Monthly Archives: May 2022

20th century Housing History for the Humberside Region 39.

(This is post number 39 because the last one should have been number 38, not 37 again).
With a development like Orchard Park Estate it’s hard to think of it just in an historical context as reputation-wise it comes with so much baggage. Ironically it’s the East European tenants who take it at face value as they don’t have preconceived subjective opinions – although I have talked to one who lived there and was appauled at the behaviour of some tenants. The layout plan for the estate was compromised from day one. The idea of separate units (‘villages’, s.p.b.) is attractive theoretically but has no meaning on the ground when a tenant can walk from one village to another in a few steps. In other words such a layout plan was never afforded sufficient space. The cost of the land is/was always a principal factor in determining a development’s viability. The same criticism can be levelled at the residential tower blocks in that pioneer architects of modernist ‘brutalism’ actually envisaged each tower block surrounded by considerable areas of grass, shrubberies, ornamental trees etc., these being the first things to be sacrificed to keep within a predetermined budget. Within each ‘village’ terraced houses were laid-out to imitate the terraces of the 1880s housing either side of Hessle Road in the belief that this would have heritage appeal for tenants re-located from this slum clearance area. A noble idea but too simplistic. Nostalgia set-in and the notion that ‘back on Division Road you could leave your front door open and nothing would ever get pinched’ was more selective memory than truism. But what could not be denied was that back then most were physically near their place of work.
I’m sure some people liked, and still like, living on Orchard Park, it’s not houses that act in a delinquent way, it’s the occupants.
(Just Bransholme to consider and the 1980s before closing this topic).

20th century Housing History for the Humberside Region 37.

The photo above, Wikipedia credit ukhousing/images/8/8b/IMAG0239, shows Mildane, one of Orchard Park Estate’s 10 tower block housing units built in the 1960s. Until their staged demolition since 2002 these tower blocks formed a bold feature in the landscape visible across much of Humberside, this emphasising one of the potential advantages of tower block living – panoramic views from all windows – on the Homes in the Sun tv. programmes the salesperson’s often used punchline for the more expensive properties is ‘What about that view?, usually a parched scrubland or unfinished building site! On a very clear day I can imagine that from the top of Milldane with binoculars Lincoln and York cathedrals could well have been visible.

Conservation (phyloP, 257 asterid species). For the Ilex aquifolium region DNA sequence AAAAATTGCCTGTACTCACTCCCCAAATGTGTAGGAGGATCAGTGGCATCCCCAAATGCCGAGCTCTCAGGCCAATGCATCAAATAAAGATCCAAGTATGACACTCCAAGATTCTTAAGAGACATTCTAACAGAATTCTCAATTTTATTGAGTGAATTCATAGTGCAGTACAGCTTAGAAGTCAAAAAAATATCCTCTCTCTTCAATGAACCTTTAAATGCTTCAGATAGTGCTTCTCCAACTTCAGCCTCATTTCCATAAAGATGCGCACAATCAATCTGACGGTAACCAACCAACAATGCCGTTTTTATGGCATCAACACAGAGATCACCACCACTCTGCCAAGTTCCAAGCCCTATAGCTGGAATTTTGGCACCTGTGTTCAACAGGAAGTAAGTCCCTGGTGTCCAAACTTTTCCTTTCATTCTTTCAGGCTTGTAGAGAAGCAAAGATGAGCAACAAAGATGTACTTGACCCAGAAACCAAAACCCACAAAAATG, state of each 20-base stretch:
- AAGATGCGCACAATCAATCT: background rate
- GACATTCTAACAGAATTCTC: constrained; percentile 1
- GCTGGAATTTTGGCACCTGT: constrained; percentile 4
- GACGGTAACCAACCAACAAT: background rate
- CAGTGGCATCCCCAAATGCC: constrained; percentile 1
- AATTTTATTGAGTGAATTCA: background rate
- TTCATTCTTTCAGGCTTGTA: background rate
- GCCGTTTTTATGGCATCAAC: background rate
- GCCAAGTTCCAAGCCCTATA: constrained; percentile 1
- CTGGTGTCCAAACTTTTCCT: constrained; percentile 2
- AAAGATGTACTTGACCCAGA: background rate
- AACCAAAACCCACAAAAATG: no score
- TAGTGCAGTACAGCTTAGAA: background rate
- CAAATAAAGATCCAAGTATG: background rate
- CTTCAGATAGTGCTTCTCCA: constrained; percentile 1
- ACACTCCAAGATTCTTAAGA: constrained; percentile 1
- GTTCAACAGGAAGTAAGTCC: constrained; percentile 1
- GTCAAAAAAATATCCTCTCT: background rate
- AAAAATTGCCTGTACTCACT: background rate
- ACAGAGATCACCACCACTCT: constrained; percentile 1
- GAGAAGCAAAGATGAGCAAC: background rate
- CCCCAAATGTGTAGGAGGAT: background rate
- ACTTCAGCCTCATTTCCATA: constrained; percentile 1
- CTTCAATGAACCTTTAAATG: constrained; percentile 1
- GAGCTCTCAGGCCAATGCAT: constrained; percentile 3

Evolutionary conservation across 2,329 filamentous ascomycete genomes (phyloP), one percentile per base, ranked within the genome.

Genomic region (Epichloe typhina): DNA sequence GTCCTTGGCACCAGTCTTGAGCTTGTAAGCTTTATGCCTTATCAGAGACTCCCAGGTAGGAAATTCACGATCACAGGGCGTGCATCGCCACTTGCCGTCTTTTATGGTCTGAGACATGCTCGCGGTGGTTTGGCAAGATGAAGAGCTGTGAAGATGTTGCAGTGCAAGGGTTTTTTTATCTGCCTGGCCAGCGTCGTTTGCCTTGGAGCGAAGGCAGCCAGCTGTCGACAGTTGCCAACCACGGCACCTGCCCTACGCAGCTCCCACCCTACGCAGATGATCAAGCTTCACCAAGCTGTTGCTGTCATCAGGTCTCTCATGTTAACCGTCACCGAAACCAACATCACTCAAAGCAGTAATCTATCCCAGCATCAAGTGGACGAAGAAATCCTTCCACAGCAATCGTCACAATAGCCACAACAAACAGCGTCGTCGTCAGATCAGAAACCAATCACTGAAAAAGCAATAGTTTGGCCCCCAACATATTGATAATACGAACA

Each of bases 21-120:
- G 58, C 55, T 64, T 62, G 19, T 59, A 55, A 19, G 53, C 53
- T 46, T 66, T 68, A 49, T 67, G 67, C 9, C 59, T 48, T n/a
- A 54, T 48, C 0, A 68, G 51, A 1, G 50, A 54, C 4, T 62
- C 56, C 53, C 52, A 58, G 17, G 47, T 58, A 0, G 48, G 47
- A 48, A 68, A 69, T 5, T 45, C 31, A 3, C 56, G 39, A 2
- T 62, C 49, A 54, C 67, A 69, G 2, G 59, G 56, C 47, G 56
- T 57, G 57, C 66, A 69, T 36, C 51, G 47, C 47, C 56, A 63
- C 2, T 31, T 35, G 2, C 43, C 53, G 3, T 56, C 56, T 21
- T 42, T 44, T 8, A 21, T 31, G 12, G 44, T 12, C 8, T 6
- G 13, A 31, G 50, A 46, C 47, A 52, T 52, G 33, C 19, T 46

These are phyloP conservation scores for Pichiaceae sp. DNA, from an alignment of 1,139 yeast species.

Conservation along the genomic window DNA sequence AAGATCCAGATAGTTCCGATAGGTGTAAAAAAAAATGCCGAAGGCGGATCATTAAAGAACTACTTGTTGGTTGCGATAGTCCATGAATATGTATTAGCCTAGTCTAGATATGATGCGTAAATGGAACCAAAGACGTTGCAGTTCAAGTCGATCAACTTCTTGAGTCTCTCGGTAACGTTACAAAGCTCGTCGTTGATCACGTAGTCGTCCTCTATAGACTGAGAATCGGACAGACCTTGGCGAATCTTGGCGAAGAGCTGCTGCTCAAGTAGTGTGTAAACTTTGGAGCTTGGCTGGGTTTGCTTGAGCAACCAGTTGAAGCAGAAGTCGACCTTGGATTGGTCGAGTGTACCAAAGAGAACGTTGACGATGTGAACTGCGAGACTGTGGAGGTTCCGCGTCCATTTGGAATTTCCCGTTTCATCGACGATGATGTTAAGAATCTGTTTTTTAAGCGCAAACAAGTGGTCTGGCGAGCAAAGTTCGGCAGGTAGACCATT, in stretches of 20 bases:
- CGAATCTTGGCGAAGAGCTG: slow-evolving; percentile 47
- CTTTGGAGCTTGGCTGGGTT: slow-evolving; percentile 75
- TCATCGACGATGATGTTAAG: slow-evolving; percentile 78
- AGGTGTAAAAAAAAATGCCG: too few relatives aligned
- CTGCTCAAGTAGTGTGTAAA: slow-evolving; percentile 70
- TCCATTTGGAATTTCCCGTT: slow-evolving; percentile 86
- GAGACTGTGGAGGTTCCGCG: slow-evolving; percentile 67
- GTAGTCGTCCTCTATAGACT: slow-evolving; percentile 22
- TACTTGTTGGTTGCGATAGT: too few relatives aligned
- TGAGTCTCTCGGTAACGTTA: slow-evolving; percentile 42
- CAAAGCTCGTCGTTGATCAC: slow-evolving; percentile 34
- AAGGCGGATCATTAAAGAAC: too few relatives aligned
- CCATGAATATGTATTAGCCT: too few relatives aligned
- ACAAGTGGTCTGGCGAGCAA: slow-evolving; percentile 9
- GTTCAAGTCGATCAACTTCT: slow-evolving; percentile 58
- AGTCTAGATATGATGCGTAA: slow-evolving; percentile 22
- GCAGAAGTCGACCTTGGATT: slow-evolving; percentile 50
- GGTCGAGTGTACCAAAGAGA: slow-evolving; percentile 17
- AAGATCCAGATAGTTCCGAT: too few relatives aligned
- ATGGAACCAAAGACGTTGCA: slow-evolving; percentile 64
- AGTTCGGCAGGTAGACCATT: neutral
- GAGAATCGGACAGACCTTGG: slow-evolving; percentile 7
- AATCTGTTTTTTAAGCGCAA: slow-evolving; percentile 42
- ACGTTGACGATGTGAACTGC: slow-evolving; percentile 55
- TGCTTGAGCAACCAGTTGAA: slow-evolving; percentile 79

Milldane was the last of Orchard Park’s tower blocks to be demolished, August 2013. It had been 22 storeys high and comprised 54 flats. Some tenants who had been in their flat since it was nearly new, and who had determined to stay despite the deteriorating environment around them, were sad to leave and still felt part of the ultra modern housing provision that these flats had once been.
Orchard Park Estate, a classic model of Corbusier inspired modernist housing provision, was begun in 1963 on farmland to the north of North Hull Estate (s.p.b.s) and west of Barmston Drain (s.p.b.s). The estate was named after a local farm that was demolished, this, in turn, having been called Cold Harbour Farm (a recurring name in the East Riding the reason for which I know not). The lay-out plan for the estate was for there to be four ‘villages’, each with the word ‘park’ in their name and each with their local primary school. Two secondary schools were built on the northern edge of the estate, these taking students from the age of 14 as Hull Education Authority then used the ‘Leicestershire system’ of primary, junior highs and senior (secondary) schools.
(to be continued)